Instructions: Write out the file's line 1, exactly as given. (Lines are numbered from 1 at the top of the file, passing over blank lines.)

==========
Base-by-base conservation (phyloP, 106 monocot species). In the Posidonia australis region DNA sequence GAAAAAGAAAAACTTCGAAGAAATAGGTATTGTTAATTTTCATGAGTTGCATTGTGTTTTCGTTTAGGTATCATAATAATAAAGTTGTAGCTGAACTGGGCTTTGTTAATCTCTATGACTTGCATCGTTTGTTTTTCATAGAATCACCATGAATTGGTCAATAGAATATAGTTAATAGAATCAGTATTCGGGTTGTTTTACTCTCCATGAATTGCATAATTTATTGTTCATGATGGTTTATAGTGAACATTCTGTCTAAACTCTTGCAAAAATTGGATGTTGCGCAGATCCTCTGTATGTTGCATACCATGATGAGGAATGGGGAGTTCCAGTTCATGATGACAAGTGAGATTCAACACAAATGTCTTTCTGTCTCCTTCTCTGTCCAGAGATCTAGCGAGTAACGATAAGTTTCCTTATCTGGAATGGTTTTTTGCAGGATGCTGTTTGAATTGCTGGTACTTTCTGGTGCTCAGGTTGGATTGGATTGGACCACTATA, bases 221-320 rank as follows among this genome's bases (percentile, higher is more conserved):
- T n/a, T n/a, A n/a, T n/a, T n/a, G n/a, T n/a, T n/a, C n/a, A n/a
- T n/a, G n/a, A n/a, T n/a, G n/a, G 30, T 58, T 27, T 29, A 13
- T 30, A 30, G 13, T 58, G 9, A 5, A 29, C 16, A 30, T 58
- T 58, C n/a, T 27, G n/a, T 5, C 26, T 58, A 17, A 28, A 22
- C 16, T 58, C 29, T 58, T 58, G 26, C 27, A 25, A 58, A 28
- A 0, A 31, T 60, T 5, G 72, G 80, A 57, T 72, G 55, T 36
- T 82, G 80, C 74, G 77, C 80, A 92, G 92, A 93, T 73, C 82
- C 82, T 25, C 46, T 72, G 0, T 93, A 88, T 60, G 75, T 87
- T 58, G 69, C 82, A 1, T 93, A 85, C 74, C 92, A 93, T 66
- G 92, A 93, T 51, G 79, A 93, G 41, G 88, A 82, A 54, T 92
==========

Base-by-base conservation (phyloP, 106 monocot species). In the Posidonia australis region DNA sequence GAAAAAGAAAAACTTCGAAGAAATAGGTATTGTTAATTTTCATGAGTTGCATTGTGTTTTCGTTTAGGTATCATAATAATAAAGTTGTAGCTGAACTGGGCTTTGTTAATCTCTATGACTTGCATCGTTTGTTTTTCATAGAATCACCATGAATTGGTCAATAGAATATAGTTAATAGAATCAGTATTCGGGTTGTTTTACTCTCCATGAATTGCATAATTTATTGTTCATGATGGTTTATAGTGAACATTCTGTCTAAACTCTTGCAAAAATTGGATGTTGCGCAGATCCTCTGTATGTTGCATACCATGATGAGGAATGGGGAGTTCCAGTTCATGATGACAAGTGAGATTCAACACAAATGTCTTTCTGTCTCCTTCTCTGTCCAGAGATCTAGCGAGTAACGATAAGTTTCCTTATCTGGAATGGTTTTTTGCAGGATGCTGTTTGAATTGCTGGTACTTTCTGGTGCTCAGGTTGGATTGGATTGGACCACTATA, bases 221-320 rank as follows among this genome's bases (percentile, higher is more conserved):